James's older brother, King Charles II, had appointed the Duke proprietor of the former territory of New Netherland, including the city of New Amsterdam, which England had seized from the Dutch. During the Wisconsinan glaciation, 75,000 to 11,000 years ago, the New York City region was situated at the edge of a large ice sheet over 1,000 feet in depth; the erosive forward movement of the ice contributed to the separation of what is now Long Island and Staten Island. That action left bedrock at a shallow depth, providing a solid foundation for most of Manhattan's skyscrapers. In the precolonial era, the area of present-day New York City was inhabited by Algonquian Native Americans, including the Lenape, whose homeland, known as Lenapehoking, included Staten Island; the first documented visit into New York Harbor by a European was in 1524 by Giovanni da Verrazzano, a Florentine explorer in the service of the French crown. He named it Nouvelle Angoulême. A Spanish expedition led by captain Estêvão Gomes, a Portuguese sailing for Emperor Charles V, arrived in New York Harbor in January 1525 and charted the mouth of the Hudson River, which he named Río de San Antonio.
The Padrón Rea
The Cleveland Cavaliers referred to as the Cavs, are an American professional basketball team based in Cleveland, Ohio. The Cavs compete in the National Basketball Association as a member of the league's Eastern Conference Central Division; the team began play as an expansion team in 1970, along with the Portland Trail Blazers and Buffalo Braves. Home games were first held at Cleveland Arena from 1970 to 1974, followed by the Richfield Coliseum from 1974 to 1994. Since 1994, the Cavs have played home games at Rocket Mortgage FieldHouse in downtown Cleveland, shared with the Cleveland Gladiators of the Arena Football League and the Cleveland Monsters of the American Hockey League. Dan Gilbert has owned the team since March 2005; the Cavaliers opened their inaugural season losing their first 15 games and struggled in their early years, placing no better than sixth in the Eastern Conference during their first five seasons. The team won their first Central Division title in 1976, which marked the first winning season and playoff appearance in franchise history, where they advanced to the Eastern Conference Finals.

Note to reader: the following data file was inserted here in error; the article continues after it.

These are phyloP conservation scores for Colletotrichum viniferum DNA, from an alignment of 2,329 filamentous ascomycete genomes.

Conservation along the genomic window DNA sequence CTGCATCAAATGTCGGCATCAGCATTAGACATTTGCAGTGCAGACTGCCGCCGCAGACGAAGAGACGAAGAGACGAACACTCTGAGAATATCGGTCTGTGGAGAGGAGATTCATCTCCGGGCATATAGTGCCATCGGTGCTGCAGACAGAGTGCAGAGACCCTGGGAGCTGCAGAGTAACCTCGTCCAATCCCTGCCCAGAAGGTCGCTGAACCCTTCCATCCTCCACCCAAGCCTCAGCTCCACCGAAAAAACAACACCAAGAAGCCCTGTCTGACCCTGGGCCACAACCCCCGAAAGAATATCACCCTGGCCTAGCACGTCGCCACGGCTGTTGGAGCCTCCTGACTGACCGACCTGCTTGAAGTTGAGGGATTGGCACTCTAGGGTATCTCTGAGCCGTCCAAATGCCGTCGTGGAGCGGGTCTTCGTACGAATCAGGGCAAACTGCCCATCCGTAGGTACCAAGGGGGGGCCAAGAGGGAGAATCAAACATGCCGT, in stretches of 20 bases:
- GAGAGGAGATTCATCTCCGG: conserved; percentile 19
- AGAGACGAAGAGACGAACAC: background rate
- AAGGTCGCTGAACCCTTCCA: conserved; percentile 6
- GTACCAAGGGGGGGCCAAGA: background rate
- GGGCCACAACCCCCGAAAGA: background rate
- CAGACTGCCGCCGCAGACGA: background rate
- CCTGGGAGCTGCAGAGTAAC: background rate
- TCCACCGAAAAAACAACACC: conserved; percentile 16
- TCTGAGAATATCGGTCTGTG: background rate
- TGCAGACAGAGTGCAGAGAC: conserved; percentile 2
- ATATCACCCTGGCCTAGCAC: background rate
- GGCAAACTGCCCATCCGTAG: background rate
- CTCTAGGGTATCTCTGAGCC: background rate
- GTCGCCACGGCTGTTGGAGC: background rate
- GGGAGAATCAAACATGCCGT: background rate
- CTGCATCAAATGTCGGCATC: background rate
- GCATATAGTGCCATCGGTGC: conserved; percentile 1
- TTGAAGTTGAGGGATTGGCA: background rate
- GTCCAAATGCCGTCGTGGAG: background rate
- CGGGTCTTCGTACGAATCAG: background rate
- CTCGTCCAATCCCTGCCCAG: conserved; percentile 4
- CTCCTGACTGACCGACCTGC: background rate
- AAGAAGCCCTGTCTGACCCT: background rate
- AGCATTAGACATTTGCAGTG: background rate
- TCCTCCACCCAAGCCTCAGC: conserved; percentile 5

The franchise was purchased by Ted Stepien in 1980. Stepien's tenure as owner was marked by six coaching changes, questionable trades and draft decisions, poor attendance, leading to $15 million in financial losses; the Cavs went 66–180 in that time and endured a 24-game losing streak spanning the 1981–82 and 1982–83 seasons. George and Gordon Gund purchased the franchise in 1983. During the latter half of the 1980s and through much of the 1990s, the Cavs were a regular playoff contender, led by players such as Mark Price and Brad Daugherty, advanced to the Eastern Conference Finals in 1992. After the team's playoff appearance in 1998, the Cavs had six consecutive losing seasons with no playoff action. Cleveland was awarded with the top overall pick in the 2003 draft, they selected LeBron James. Behind James and Zydrunas Ilgauskas, the Cavaliers again became a regular playoff contender by 2005, they made their first appearance in the NBA Finals in 2007 after winning the first Eastern Conference championship in franchise history.
After failing to return to the NBA Finals in the ensuing three seasons, James joined the Miami Heat in 2010. As a result, the Cavaliers finished the 2010–11 season last in the conference, enduring a 26-game losing streak that, as of 2017, ranks as the longest in NBA history for a single season and second overall. Between 2010 and 2014, the team won the top pick in the NBA draft lottery three times, first in 2011 where they selected Kyrie Irving, again in 2013 and 2014. LeBron James led the team to four straight NBA Finals appearances. In 2016, the Cavaliers won their first NBA Championship, marking Cleveland's first major sports title since 1964; the 2016 NBA Finals victory over the Golden State Warriors marked the first time in Finals history a team had come back to win the series after trailing three games to one. The Cavaliers have made 22 playoff appearances, won seven Central Division titles, five Eastern Conference titles, one NBA title; the Cavaliers began play in the 1970–71 NBA season as an expansion team.